Shifting action from the six-speed gearbox is precise, and I often made clutchless upshifts (as well as downshifts) without any protest from the trans. The clutch engages near the end of lever travel, which is usually a quality we bemoan on streetbikes, but the TE’s clutch is surprisingly easy to modulate even when crawling at low speeds in technical terrain.
A standout performance came from the wispy-looking Brembo front caliper/rotor combo. Stopping power is excellent, as is feel at the lever; the rear brake performed well, too.
Canyon carving is a hoot on the TE250. Steering action is light and responsive, yet the chassis remains stable and predictable even while leaned over like a road bike. Once the TE finishes with the concrete jungle and is put back in its native habitat, it fully expresses its athleticism and ease-of-use.
Rugged Jeep-type trails and poorly maintained fire roads don’t stand a chance at slowing the Husky. Ruts and rocky sections are easily absorbed without any notable deflection from the fork. As delivered, the front end feels on the firm side.
Nevertheless, the fork (and shock) is plenty adjustable, and aggressive riders will better appreciate the firm suspension and its resistance to bottoming.
If we had to assign a hallmark trait in the TE250, user-friendliness would vault to the top of the list of good things about this Husqvarna.
The bike’s light weight, narrow chassis, lowish seat height, and overall engine performance conspire to make this Husqvarna an excellent off-roader for riders (like myself) with a street bike background. Factor in the fluidness with which the TE changes directions on non-paved surfaces and you’ve got yourself a helluva tractable dirt bike – it’s a hero maker for those of us that didn’t start riding dirt bikes minutes after birth.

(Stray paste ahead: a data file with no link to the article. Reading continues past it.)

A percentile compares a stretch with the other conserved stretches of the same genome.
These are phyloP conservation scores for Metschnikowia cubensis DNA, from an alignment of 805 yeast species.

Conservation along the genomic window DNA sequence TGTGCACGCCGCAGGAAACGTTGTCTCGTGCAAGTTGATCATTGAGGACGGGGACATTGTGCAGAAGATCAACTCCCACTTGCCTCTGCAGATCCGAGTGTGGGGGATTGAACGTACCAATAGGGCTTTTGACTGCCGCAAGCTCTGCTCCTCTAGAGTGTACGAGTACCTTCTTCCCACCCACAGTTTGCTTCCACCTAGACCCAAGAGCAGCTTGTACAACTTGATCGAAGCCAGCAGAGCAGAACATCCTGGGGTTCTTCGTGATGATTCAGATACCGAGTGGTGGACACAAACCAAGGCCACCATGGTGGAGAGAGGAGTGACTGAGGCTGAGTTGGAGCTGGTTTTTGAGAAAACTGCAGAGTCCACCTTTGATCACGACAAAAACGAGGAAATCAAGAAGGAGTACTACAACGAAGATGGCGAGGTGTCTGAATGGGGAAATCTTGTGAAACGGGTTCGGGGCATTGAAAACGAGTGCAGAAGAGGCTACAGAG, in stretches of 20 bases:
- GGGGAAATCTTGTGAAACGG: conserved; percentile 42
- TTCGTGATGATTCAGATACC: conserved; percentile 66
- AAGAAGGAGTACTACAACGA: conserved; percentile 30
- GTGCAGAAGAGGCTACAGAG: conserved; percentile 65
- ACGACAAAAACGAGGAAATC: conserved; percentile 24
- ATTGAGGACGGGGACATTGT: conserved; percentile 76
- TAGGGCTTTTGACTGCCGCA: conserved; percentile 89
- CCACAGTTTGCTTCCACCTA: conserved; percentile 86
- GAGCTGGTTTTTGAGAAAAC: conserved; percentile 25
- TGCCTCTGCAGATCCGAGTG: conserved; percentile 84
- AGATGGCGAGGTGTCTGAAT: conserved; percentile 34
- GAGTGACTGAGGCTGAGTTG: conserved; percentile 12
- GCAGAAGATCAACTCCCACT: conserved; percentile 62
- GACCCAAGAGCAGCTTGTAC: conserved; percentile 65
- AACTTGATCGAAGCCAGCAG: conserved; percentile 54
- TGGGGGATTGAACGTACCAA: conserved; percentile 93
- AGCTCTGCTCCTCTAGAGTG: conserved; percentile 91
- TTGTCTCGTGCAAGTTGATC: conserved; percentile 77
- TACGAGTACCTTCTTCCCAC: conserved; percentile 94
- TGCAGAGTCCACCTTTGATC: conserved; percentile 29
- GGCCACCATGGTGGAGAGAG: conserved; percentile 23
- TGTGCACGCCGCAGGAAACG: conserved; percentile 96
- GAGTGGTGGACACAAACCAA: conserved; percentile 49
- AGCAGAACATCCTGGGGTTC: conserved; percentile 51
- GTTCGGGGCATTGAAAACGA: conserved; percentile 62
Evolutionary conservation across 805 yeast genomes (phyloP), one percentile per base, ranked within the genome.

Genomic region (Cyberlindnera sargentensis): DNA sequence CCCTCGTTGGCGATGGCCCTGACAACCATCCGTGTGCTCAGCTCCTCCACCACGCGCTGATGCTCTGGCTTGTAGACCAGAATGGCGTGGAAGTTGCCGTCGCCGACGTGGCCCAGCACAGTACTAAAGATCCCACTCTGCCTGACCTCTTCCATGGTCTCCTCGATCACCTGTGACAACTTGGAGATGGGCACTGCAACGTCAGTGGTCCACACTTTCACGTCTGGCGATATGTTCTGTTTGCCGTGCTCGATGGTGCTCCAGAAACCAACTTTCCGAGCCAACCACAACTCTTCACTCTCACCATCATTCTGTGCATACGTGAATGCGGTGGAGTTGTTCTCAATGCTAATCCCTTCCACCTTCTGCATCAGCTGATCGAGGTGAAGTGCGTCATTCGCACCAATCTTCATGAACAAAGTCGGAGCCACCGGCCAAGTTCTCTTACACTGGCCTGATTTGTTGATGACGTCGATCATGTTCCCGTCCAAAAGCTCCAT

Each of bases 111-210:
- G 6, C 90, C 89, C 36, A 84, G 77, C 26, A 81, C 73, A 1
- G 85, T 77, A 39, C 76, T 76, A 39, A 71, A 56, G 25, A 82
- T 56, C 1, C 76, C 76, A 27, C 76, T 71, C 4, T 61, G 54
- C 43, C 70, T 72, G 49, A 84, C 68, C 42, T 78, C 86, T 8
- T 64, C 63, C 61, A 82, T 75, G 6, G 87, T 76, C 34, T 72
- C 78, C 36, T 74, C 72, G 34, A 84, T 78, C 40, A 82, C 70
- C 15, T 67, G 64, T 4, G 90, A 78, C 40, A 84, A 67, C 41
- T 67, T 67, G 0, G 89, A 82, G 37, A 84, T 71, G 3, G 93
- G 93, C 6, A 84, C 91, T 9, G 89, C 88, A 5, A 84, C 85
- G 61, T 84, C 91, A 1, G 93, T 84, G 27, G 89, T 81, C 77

Above praises aside, readers shouldn’t infer the TE is a breed of a fettered beginner bike. This Husky possesses a high enough performance quotient that it’s capable of meeting the demands placed on it by veteran dirt demons.
Top O’ The Class
The 250 dual-sport segment is limited in offering motorcycles with a solid background in serious off-road performance. Honda and Kawasaki have dual-sport models that meet or come close to the displacement range, but neither the CRF230L nor KLX250S have chassis or engine performance on par with the TE250.
Of the Big Four, only Yamaha’s $6690 WR250R has a chance at keeping pace with the Husky, but the Yamaha doesn’t provide quite as much suspension travel, has less aggressive tires, and it weighs roughly 35 pounds more than the TE250. The only viable competitor to the Husky is KTM’s 350 EXC-F; yet, with an additional 100cc of displacement and a price tag dangerously close to $10,000, the KTM is in a class of its own.
At $7600 the 2012 Husqvarna TE250 has what seems like a rather lofty price of admission for a motorcycle that by design will compromise one level of performance for another. But unlike many machines in the dual-sport segment that compromise both aspects of their on-road/off-road performance, the TE unabashedly declares that it is superbly suited for aggressive dirt riding by willingly sacrificing some of its street bike talent. And compared to the equally off-road-ready KTM 350, the Husky is a relative bargain.
Factor in smiles per dollar, and the Husky stands apart – far apart – from the rest of the 250cc dual-sport class.